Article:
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Tuesday, 26 March 2013

Metaphors: Six Guys Walk Into a ...

How do we learn new ideas?

One of the most powerful methods is to relate the new concept to an existing idea that we already understand.

Imagine living in pioneer times and wanting to connect Vancouver and Edmonton, after a road has been built to Calgary.

One option would be to strike out further north and build a completely new road directly to Edmonton. But this would be hugely expensive – so expensive that it might never get done. The alternative would be to use the existing road to Calgary, and then build a spur highway from Calgary to Edmonton. Most of the road already exists already, so this option would be vastly easier.

The brain is essentially a road map of connections from one node to another. If we want to learn an entirely new concept – let’s say “the face of Sarah Palin” – we could try to create an all-new series of connections to build the ideas of “Sarah Palin’s nose,” “Sarah Palin’s glasses,” “Sarah Palin’s eyes” and so on. Or we could use information we already have – perhaps “Tina Fey’s face” – and then build little spurs away from that concept to fit Palin “except different glasses,” “except bigger hair,” “except less sense of irony” and so on.

By doing this we treat Tina Fey as a metaphor for Sarah Palin. At a neural level, this is probably exactly what is happening. We will use many of the same connections for both faces, for the sake of efficiency. So metaphors may be more than just a literary trick you learned in English class: they are an external manifestation of the structure of the brain.

Or not. Regardless, metaphor is a great way to get an idea across quickly.

In a recent discussion on an online forum in which I participate, someone suggested that we all share the metaphors we often use in therapy. Good idea. And it may become a recurrent “bit” I use in this blog. We’ll see.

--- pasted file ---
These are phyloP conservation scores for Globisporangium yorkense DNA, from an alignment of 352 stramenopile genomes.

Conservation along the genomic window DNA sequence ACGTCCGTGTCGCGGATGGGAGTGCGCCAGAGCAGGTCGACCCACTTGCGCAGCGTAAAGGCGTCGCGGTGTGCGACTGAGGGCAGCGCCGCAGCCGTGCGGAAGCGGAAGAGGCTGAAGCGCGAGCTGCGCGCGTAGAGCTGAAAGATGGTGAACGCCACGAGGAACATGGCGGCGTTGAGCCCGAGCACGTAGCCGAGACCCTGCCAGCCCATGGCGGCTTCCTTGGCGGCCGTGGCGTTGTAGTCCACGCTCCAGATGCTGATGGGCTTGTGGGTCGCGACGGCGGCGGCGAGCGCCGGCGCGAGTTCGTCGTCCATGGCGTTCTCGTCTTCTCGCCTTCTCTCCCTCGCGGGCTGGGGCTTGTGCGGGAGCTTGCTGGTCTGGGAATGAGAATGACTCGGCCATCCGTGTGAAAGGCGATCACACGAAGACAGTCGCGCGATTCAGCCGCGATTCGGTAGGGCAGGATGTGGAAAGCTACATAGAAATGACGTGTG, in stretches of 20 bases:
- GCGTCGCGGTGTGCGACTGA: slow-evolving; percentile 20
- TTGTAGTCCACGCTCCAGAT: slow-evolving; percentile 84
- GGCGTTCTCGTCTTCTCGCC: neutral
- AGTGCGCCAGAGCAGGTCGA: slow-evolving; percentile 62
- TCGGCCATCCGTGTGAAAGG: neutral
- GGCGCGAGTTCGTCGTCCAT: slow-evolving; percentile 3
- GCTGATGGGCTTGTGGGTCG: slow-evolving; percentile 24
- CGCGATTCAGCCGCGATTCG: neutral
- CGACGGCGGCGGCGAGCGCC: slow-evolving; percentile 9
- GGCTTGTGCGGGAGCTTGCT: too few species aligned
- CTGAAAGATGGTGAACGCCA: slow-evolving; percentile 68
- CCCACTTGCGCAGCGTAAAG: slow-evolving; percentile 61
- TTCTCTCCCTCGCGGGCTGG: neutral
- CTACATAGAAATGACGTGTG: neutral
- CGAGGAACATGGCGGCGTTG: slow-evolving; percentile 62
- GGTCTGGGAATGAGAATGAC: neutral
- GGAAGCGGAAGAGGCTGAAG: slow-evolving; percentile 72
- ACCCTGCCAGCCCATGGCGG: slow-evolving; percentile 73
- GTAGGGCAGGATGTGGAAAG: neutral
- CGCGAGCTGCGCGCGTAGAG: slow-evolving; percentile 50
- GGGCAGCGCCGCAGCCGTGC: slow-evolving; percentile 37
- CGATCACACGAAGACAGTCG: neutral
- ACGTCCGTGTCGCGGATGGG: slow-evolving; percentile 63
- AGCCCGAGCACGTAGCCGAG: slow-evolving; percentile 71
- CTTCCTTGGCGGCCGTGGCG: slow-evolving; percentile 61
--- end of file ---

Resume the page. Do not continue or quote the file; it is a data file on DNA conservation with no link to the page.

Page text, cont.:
Here’s one of mine. It's a two-parter and comes across like a joke, and leaves it up to the listener to contemplate how to connect the dots, but it often sparks useful discussion in therapy. It can be translated for “Three Women …” but in practice I’ve mostly found it useful with men.

Three Guys Walk into a Gym

Three guys walk into a gym and decide to use the chin-up machine. This is a device with elevated handles so you can practice chin-ups, but with a platform to stand on that can give a variable boost.

The first guy doesn’t turn the machine on. He just reaches up, grips the handles, and does 20 chin-ups, his feet leaving the platform.

The second guy tries the same thing, but doesn’t get off the ground. He turns the machine on, sets it to give him 50 pounds of lift, then reaches up and does 20 chin-ups.

The third guy takes over, leaves the machine on 50 pounds, and doesn’t get to the bar. So he turns the machine up to a 100 pound boost and does 20 chin-ups.

So: Which guy is the strongest?

Three Guys Walk into an Interview

Three guys walk into an interview, and are asked what it would take to make them happy with their lives.

The first guy says that before he could feel contented he would need to succeed in business, become the president of his company, live in a mansion, earn a seven-figure salary, have a loving and supportive family, and be admired by thousands. Then he could be happy.

The second guy says that before he could feel contented he would need to have a good job, earn a six-figure income, live in his own house in a nice area, and have a few good friends. Then he could be happy.

The third guy looks a bit confused. He says, “I’m not sure I understand the question. I don’t have any of those things yet, and I guess it’s possible I never will. I’m happy now.”

So: Which guy is the strongest?

1 comment:

  1. Nice examples to make one understand the underlying basics of ideas with simple examples.